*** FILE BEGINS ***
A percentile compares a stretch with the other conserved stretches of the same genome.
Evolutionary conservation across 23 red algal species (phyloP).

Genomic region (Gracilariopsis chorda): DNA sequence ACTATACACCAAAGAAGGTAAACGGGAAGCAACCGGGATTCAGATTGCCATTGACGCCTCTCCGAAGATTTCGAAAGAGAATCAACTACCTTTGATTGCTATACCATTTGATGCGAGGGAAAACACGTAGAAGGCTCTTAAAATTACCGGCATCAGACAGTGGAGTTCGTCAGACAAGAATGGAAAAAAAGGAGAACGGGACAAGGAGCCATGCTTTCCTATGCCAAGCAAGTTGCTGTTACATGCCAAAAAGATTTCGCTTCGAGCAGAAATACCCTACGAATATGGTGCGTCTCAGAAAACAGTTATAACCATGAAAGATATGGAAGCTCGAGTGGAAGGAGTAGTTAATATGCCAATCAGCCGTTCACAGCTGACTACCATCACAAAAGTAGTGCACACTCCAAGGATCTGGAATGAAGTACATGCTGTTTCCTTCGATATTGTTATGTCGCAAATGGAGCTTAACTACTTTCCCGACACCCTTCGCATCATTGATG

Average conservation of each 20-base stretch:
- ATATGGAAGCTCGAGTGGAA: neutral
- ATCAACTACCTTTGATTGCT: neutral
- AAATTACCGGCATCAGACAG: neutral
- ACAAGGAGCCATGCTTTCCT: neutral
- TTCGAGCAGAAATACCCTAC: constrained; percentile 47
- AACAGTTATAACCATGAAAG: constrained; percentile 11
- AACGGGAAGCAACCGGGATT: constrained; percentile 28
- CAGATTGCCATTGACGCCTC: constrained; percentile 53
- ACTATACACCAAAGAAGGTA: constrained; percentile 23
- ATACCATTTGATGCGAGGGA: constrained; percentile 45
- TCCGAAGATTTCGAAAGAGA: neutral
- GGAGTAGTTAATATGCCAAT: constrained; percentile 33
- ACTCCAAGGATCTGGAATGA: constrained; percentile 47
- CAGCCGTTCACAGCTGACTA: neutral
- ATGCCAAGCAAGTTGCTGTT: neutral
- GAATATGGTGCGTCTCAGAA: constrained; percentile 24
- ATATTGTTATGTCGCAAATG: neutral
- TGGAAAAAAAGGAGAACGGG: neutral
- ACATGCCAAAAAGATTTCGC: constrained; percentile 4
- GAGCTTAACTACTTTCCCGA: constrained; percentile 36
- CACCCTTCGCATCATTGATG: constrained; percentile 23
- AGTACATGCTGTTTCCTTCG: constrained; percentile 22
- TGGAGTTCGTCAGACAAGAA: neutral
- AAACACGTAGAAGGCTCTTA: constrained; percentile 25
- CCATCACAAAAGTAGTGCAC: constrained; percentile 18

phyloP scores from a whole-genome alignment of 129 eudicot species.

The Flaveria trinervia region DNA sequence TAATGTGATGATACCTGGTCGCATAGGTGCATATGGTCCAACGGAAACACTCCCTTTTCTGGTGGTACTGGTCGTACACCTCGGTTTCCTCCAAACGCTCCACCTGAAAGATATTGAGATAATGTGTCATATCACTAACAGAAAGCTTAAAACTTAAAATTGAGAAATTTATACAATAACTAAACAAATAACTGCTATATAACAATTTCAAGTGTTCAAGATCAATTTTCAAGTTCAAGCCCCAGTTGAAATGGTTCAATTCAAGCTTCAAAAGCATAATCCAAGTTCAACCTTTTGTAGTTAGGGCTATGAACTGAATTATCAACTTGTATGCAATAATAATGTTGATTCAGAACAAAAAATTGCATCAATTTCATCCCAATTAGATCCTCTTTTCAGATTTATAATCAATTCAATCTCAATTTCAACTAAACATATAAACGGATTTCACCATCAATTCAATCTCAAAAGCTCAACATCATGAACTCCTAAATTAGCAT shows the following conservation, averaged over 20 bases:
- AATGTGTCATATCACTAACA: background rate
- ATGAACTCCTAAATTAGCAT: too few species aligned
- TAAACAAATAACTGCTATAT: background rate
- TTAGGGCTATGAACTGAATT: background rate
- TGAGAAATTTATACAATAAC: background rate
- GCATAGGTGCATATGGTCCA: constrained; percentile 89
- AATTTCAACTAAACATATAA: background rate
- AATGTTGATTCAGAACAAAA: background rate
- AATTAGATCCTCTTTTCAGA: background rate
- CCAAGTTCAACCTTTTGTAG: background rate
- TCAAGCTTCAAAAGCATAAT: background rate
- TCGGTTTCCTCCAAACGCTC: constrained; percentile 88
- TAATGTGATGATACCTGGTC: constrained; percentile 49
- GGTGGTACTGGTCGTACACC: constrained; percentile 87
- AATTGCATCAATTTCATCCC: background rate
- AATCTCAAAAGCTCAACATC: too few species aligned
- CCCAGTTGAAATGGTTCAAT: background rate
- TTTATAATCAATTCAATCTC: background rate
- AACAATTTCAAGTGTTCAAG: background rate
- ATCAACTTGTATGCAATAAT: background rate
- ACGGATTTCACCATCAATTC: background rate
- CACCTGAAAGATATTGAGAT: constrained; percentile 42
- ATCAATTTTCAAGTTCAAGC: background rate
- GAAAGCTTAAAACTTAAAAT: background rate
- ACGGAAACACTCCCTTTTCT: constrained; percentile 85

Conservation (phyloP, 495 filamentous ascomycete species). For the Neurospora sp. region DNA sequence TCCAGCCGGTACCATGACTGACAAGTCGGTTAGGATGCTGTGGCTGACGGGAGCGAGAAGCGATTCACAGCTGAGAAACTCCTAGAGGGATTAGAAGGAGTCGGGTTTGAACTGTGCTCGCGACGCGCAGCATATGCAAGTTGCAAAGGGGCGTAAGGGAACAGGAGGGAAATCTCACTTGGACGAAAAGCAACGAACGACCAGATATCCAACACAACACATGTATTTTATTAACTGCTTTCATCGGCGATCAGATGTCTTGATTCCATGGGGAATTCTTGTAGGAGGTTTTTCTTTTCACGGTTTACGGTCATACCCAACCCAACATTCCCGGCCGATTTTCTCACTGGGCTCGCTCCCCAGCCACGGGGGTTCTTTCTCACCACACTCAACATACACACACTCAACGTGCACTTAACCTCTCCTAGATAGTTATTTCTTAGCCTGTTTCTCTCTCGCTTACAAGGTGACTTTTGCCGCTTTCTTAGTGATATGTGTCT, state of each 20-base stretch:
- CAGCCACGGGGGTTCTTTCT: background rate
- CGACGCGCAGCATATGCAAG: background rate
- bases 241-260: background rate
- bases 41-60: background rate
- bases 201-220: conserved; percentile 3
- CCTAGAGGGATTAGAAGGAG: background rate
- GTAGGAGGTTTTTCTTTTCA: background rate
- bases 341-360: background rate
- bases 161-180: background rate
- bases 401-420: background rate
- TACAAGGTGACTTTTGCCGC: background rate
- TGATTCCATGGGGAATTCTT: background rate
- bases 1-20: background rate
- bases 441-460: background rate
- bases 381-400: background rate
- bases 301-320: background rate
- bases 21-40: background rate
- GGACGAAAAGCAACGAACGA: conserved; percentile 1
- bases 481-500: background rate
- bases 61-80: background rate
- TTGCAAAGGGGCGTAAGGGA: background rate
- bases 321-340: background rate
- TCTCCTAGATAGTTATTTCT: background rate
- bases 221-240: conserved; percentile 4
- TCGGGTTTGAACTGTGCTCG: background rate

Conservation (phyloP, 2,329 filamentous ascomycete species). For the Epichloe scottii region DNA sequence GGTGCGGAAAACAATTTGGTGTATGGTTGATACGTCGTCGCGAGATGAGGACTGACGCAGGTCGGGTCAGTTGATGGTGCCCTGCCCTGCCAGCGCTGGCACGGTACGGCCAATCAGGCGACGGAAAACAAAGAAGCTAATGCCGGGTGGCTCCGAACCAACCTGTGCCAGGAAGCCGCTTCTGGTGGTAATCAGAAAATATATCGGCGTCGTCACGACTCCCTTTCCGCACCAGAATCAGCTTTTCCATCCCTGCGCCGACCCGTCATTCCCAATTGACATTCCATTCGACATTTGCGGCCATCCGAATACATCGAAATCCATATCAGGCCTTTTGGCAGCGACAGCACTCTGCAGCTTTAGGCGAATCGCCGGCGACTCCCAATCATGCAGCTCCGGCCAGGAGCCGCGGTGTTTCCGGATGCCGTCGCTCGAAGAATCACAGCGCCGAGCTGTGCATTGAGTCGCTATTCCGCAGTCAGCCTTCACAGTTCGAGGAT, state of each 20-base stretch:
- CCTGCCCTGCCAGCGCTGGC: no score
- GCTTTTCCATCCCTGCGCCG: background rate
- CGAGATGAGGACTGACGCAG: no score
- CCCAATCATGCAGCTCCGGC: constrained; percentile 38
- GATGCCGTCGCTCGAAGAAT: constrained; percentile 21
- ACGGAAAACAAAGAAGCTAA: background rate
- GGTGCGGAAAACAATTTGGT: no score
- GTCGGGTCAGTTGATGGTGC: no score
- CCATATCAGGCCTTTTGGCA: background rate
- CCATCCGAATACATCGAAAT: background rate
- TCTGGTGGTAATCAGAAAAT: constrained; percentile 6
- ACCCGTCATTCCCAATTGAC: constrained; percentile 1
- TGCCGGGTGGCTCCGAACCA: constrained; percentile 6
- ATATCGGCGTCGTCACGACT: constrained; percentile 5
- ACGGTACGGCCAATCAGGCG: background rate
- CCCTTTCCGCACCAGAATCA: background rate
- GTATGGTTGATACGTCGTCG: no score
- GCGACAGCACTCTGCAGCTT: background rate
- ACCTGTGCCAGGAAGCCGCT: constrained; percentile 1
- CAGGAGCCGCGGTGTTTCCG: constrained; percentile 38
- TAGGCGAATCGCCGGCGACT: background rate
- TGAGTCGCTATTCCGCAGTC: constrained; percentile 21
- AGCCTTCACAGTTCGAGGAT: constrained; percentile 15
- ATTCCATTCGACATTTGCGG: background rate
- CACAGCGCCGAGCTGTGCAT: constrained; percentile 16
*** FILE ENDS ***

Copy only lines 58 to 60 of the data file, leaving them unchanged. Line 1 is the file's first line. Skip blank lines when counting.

- CAGCCACGGGGGTTCTTTCT: background rate
- CGACGCGCAGCATATGCAAG: background rate
- bases 241-260: background rate